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Las Virgenes Candidates Spar Over Price, Development

November 01, 1998|SUE FOX | SPECIAL TO THE TIMES

To hear their supporters tell it, a slate of challengers seeking three seats on the Las Virgenes Municipal Water District board are riding to the rescue of customers tired of paying too much for their water.

But over in the incumbents' camp, these white knights look more like a Trojan horse. They say the group backing the challengers in Tuesday's race, Citizens for Lower Water Rates, is a front for developers trying to take over the five-member water board.

At the center of the finger pointing and numbers crunching is Brian Boudreau, a man who is not even on the ballot. Boudreau, a Calabasas horse-farm owner who says he is fighting for high quality water at low prices, helped assemble the opposition slate of candidates this summer. Critics accuse him of having his own pro-development agenda.

"I'm the closest thing to a developer [in the group], and I built three houses in 20 years," Boudreau said. The real reason board members are tarring him with the "developer" label, he said, is "because they can't run on their record."

The group Boudreau helped found is now backing Dana Levy, a real estate broker; Vernon Padgett, a retired doctor who helped lead a recall effort against two board members in 1996; and Thomas Paskell, a retired Air Force colonel. Levy is challenging incumbent Glen Peterson in Division 2. Padgett is up against board President Harold "Hal" Helsley in Division 3. Paskell is vying against incumbent Ann Dorgelo for the Division 5 seat.

Critics of the water district and its three veteran board members up for reelection have found plenty to complain about. First and foremost are the water rates--a topic that has generated a flurry of numbers thrown back and forth.

"No one understands why they're having to pay this much for water," said Diane Eaton, a former water district employee who is now a leader of the citizens' group.

According to two studies cited by the water district, which serves 65,000 customers in the West Valley, the Las Virgenes rates are nothing out of the ordinary. When compared with other regions, said Norm Buehring, the agency's director of resources conservation, "in general, the district is in the middle."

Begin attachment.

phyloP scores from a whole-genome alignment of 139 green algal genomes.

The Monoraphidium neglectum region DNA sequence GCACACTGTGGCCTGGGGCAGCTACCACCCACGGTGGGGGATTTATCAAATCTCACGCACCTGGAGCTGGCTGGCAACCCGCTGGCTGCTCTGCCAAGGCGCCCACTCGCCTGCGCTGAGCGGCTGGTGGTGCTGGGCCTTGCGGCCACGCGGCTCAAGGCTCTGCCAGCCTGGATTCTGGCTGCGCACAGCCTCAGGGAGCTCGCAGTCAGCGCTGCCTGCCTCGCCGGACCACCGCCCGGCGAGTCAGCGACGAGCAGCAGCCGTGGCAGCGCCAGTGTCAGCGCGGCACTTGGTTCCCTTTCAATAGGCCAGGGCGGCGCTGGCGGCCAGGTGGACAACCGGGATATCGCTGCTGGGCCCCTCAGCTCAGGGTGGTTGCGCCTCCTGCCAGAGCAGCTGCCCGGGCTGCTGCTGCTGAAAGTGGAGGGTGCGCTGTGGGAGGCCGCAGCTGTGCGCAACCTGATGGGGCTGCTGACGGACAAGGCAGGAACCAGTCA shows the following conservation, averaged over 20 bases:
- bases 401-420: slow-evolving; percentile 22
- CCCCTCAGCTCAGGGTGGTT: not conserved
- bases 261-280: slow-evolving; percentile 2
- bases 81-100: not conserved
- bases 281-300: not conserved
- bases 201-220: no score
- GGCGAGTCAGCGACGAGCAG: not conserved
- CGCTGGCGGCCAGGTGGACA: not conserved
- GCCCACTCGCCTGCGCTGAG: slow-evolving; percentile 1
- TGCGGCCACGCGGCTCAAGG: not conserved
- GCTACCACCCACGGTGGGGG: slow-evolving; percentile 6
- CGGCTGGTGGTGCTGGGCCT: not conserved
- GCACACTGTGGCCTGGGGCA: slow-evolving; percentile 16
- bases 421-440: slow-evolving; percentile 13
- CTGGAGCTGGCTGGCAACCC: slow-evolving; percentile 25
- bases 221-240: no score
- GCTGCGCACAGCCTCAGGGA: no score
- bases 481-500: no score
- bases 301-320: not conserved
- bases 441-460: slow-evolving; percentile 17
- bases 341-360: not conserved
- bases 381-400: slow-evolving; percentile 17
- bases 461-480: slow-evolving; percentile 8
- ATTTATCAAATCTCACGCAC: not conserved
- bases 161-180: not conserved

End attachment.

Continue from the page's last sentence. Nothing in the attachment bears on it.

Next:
The billing system is complicated, however, with rates depending upon where customers live and how much water they use. One of the studies, a 1997 survey by the engineering firm Black & Veatch, showed that out of 51 areas in the county, the Las Virgenes district had a lower base rate than 28 others.

"We pay below the average rates for SAFE WATER!" one of Helsley's campaign ads trumpeted, citing this study as proof. But the citizens' group says the study was based on water usage that is well below the average--and as usage climbs, so do the rates. The water district has angered some residents by enacting a land-parcel charge, raising connection fees for new homes and repeatedly increasing water rates over the past decade. It also built large facilities it could not afford, critics say. At the top of the list are a $43-million composting plant built in 1994 and an $8-million headquarters built in 1996. The district now has $56 million in outstanding debt.

"They are spending a lot of money, much of which is not even related to the service of water and sewers," Padgett said.

Helsley defended the district's spending: "If you build just for today and don't look to the future, you shortchange yourself."

The citizens' group had raised more than $18,400 for the election as of Oct. 17, Boudreau said, and thousands more since--a large amount for such a race. The group's slick color brochures have also fueled warnings of a "big-money" takeover.

"You don't have to look very far," said Peterson, the Division 2 incumbent. "I mean, Brian Boudreau is a developer, and he could gain very much if he can get control of the board."

The incumbents point to about 700 acres of open space the water district and other agencies bought last year near the district's property on Las Virgenes Road. The land is for a buffer zone adjacent to the district's composting plant, Helsley said.

But Boudreau opposed this deal, incumbents say, because it meant the land could not be developed. The argument goes, he could have saved money on his plan to build luxury homes in nearby Stokes Canyon by sharing infrastructure costs with a developer who could have built on the land the district bought.

Boudreau denied he would have gained anything from such a development, saying he opposed the district's role in acquiring the land "because that's not what the water users' money is collected for."

For their part, some of the challengers are fed up with the pro-development specter haunting their campaigns. "We're backed by citizens that are all users of water in the district," Levy said.

"I was in this long before Mr. Boudreau came into the picture," Padgett said, adding that his support base is a Calabasas homeowners association. "I'm for the people here, in this area."

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